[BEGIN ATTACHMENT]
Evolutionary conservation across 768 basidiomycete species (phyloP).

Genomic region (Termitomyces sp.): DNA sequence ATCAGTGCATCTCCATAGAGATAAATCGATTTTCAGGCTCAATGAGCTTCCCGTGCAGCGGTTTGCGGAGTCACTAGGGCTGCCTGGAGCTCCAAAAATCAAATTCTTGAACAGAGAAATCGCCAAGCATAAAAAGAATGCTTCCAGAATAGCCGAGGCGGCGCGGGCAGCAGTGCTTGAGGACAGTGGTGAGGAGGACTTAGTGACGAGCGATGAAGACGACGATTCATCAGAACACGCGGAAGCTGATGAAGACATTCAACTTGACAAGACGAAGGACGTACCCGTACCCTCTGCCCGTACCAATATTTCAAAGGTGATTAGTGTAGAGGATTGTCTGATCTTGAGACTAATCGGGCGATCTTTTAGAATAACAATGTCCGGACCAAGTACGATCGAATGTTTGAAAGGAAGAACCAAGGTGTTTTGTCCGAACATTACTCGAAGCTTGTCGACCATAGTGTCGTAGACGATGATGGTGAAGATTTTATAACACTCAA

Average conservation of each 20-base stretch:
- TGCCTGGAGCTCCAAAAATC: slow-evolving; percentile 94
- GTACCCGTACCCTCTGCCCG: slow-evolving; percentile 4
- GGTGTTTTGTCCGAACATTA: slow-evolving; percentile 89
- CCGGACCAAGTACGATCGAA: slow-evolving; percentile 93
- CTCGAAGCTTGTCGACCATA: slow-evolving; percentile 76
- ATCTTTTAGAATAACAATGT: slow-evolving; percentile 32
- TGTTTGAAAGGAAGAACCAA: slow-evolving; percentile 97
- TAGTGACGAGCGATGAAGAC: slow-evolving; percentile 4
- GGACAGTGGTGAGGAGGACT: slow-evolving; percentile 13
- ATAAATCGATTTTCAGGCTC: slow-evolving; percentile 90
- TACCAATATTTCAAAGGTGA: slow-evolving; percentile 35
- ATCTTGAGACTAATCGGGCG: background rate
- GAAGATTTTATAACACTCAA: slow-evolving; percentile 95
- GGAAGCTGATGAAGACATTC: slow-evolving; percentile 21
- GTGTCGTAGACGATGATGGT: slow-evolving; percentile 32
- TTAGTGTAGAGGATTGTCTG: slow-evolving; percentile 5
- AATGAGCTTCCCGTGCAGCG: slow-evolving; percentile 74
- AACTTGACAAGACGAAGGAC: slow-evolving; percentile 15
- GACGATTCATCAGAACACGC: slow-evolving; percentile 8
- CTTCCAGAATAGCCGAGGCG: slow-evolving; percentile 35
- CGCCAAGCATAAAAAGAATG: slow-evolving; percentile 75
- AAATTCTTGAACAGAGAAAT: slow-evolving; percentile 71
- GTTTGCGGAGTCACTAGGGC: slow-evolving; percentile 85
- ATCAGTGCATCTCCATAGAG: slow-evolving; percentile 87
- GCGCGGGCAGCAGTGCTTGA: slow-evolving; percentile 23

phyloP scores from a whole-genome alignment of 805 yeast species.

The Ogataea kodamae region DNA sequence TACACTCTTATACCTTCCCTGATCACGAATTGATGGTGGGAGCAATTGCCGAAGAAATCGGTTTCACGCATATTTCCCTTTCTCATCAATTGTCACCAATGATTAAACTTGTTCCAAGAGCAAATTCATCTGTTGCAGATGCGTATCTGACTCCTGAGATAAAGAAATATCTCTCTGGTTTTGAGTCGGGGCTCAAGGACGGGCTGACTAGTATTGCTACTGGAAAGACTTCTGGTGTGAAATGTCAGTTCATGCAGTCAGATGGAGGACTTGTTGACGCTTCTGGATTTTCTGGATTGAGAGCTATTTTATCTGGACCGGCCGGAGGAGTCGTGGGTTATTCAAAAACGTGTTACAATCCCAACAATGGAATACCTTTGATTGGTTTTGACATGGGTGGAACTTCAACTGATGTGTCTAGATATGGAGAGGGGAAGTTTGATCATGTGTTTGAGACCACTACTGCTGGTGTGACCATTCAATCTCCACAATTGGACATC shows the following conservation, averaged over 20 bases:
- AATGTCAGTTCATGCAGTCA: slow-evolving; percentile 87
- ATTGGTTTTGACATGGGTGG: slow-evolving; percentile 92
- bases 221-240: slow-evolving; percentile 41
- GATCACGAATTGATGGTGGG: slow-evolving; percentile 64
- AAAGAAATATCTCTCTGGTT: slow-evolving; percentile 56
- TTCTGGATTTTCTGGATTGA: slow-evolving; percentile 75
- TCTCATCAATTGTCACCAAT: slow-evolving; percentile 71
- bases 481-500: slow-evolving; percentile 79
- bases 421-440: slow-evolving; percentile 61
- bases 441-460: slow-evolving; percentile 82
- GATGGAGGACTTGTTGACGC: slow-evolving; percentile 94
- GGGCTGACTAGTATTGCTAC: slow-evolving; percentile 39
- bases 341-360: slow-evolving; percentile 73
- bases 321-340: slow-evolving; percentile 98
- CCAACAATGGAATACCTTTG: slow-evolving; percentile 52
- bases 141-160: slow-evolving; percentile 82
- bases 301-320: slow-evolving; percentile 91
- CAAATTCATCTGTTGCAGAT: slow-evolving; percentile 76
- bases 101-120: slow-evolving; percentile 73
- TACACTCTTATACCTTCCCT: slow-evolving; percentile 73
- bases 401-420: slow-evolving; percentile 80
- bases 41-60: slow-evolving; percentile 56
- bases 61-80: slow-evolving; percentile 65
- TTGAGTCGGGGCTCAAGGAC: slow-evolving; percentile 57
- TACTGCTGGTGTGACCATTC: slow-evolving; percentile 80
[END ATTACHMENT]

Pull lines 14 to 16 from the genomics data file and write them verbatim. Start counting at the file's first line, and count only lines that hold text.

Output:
- TACCAATATTTCAAAGGTGA: slow-evolving; percentile 35
- ATCTTGAGACTAATCGGGCG: background rate
- GAAGATTTTATAACACTCAA: slow-evolving; percentile 95